Background: Most persons with asthma can be symptom-free if they receive appropriate medical care, use inhaled corticosteroids when prescribed, and modify their environment to reduce or eliminate exposure to allergens and irritants. This report reviews recent progress in managing asthma and reducing its prevalence in the United States.
Methods: CDC analyzed asthma data from the 2001--2009 National Health Interview Survey concerning children and adults, and from the 2001, 2005, and 2009 state-based Behavioral Risk Factor Surveillance System concerning adults.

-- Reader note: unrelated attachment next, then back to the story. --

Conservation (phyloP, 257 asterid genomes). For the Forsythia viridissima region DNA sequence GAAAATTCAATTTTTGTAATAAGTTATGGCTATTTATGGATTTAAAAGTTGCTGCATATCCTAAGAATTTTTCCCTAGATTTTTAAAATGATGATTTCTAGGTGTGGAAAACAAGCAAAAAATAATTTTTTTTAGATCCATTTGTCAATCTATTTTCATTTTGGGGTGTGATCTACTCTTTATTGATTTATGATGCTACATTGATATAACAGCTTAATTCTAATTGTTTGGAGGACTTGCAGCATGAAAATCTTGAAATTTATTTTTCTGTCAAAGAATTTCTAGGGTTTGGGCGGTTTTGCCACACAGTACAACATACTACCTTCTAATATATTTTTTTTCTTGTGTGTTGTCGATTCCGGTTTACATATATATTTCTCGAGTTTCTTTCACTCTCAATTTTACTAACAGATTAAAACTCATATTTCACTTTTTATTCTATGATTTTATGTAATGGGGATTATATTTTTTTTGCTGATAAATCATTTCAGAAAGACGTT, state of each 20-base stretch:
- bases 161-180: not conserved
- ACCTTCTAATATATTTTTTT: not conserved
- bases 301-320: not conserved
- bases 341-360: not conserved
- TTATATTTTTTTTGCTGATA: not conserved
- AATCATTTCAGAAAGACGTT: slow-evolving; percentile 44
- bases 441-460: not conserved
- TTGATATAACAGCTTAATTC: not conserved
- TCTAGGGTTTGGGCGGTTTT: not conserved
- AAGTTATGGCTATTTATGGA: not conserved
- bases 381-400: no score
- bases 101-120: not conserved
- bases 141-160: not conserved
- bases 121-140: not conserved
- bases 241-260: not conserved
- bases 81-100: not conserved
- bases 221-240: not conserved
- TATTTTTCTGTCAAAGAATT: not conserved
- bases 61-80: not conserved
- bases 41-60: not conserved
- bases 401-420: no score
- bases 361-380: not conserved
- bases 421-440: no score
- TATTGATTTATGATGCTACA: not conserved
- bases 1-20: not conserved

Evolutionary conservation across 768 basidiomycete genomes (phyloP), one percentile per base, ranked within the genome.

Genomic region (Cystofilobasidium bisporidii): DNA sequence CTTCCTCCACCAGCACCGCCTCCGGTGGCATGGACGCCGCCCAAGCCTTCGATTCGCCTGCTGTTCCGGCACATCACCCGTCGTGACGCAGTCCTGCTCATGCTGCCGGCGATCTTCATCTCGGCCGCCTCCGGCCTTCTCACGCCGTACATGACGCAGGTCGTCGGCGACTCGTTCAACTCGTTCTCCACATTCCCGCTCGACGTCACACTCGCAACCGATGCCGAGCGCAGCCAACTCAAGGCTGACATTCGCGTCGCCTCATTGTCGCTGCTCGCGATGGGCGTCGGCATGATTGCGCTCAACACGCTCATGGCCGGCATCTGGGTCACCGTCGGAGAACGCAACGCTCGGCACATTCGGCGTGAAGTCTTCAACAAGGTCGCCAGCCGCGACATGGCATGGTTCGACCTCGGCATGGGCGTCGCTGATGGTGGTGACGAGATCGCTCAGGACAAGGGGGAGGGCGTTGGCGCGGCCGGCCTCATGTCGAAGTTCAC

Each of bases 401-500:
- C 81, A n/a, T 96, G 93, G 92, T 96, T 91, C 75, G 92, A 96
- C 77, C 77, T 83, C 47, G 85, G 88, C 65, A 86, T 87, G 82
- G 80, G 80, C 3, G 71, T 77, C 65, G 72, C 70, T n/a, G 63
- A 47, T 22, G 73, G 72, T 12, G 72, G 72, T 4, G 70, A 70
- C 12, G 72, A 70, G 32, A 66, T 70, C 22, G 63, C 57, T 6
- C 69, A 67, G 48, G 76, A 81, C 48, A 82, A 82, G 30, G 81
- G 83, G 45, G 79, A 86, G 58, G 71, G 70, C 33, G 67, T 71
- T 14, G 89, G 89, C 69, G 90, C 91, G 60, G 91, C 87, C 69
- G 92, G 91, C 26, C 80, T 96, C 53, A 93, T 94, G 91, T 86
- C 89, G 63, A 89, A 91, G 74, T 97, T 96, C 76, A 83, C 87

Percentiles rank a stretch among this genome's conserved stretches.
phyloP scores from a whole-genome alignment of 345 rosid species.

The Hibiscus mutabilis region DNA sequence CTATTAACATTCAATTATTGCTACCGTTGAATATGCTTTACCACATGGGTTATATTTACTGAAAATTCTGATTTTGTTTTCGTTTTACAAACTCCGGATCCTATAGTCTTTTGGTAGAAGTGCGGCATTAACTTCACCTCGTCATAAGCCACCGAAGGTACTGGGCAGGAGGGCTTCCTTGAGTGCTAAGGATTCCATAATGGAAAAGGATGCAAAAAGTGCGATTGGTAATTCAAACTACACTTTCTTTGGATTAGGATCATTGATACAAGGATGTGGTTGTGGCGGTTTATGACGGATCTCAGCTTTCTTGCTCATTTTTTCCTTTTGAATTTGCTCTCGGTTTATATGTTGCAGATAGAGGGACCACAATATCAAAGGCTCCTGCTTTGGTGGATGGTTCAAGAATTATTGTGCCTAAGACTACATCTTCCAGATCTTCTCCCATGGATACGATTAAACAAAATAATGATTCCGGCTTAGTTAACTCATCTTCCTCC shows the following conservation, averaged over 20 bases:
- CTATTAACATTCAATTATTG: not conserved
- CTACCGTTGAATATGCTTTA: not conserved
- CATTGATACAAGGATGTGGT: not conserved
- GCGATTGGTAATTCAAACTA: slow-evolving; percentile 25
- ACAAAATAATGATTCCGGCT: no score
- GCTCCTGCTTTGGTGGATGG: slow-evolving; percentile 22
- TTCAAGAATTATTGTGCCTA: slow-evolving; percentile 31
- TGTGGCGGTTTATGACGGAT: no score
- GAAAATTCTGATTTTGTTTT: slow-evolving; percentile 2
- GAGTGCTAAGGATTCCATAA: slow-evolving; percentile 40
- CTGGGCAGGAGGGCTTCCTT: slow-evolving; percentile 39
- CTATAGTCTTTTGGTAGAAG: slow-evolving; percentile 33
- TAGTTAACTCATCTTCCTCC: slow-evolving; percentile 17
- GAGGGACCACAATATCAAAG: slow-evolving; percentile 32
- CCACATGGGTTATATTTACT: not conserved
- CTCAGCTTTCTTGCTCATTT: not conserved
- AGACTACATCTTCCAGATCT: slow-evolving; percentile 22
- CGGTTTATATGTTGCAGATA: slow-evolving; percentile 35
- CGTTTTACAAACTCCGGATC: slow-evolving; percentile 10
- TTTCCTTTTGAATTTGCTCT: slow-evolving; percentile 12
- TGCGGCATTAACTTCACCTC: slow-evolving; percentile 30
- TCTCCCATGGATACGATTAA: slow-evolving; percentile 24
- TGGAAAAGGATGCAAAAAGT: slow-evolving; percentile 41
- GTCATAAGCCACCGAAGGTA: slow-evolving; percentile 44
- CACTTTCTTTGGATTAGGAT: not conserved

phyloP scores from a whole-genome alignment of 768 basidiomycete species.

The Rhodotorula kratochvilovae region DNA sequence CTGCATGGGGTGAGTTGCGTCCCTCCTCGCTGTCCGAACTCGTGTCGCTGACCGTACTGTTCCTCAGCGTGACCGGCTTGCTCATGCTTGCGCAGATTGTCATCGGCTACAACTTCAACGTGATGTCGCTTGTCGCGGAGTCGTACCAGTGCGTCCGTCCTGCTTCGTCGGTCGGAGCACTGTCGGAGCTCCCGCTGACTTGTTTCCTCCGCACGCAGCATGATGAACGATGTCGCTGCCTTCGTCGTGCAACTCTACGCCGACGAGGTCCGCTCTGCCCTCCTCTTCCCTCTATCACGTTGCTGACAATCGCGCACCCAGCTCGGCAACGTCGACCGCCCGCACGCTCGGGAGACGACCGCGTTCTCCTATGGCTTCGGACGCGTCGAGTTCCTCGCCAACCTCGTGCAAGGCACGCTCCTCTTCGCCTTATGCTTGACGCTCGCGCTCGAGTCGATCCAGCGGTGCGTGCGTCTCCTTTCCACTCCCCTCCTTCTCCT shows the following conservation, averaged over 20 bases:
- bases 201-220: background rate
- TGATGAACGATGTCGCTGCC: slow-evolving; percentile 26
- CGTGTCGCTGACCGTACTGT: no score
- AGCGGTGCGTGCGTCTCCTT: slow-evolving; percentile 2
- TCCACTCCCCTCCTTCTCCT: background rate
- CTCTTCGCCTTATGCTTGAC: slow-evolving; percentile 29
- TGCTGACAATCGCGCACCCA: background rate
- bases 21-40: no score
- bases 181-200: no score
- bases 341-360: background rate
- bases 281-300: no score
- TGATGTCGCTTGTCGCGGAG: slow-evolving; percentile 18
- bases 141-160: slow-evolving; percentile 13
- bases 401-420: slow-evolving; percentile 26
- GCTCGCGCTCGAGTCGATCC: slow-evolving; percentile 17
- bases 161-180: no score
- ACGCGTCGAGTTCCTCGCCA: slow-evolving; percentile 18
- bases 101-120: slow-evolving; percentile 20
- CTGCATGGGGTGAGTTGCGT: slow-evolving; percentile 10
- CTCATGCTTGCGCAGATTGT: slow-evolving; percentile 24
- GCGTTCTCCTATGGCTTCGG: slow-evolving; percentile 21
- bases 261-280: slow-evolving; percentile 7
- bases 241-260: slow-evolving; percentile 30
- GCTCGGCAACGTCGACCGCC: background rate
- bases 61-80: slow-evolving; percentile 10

Results: Among persons of all ages, the prevalence of asthma increased from 7.3% (20.3 million persons) in 2001 to 8.2% (24.6 million persons) in 2009, a 12.3% increase. Prevalence among children (persons aged <18 years) was 9.6%, and was highest among poor children (13.5%) and among non-Hispanic black children (17.0%). Prevalence among adults was 7.7%, and was greatest in women (9.7%) and in adults who were poor (10.6%). More uninsured persons with asthma than insured could not afford to buy prescription medications (40.3% versus 11.5%), and fewer uninsured persons reported seeing or talking with a primary-care physician (58.8% versus 85.6%) or specialist (19.5% versus 36.9%). Among persons with asthma, 34.2% reported being given a written asthma action plan, and 68.1% had been taught the appropriate response to symptoms of an asthma attack. Only about one third of children or adults were using long-term control medicine such as inhaled corticosteroids at the time of the survey. CONCLUSIONS AND COMMENT: Persons with asthma need to have access to health care and appropriate medications and use them. They also need to learn self-management skills and practice evidence-based interventions that reduce environmental risk factors.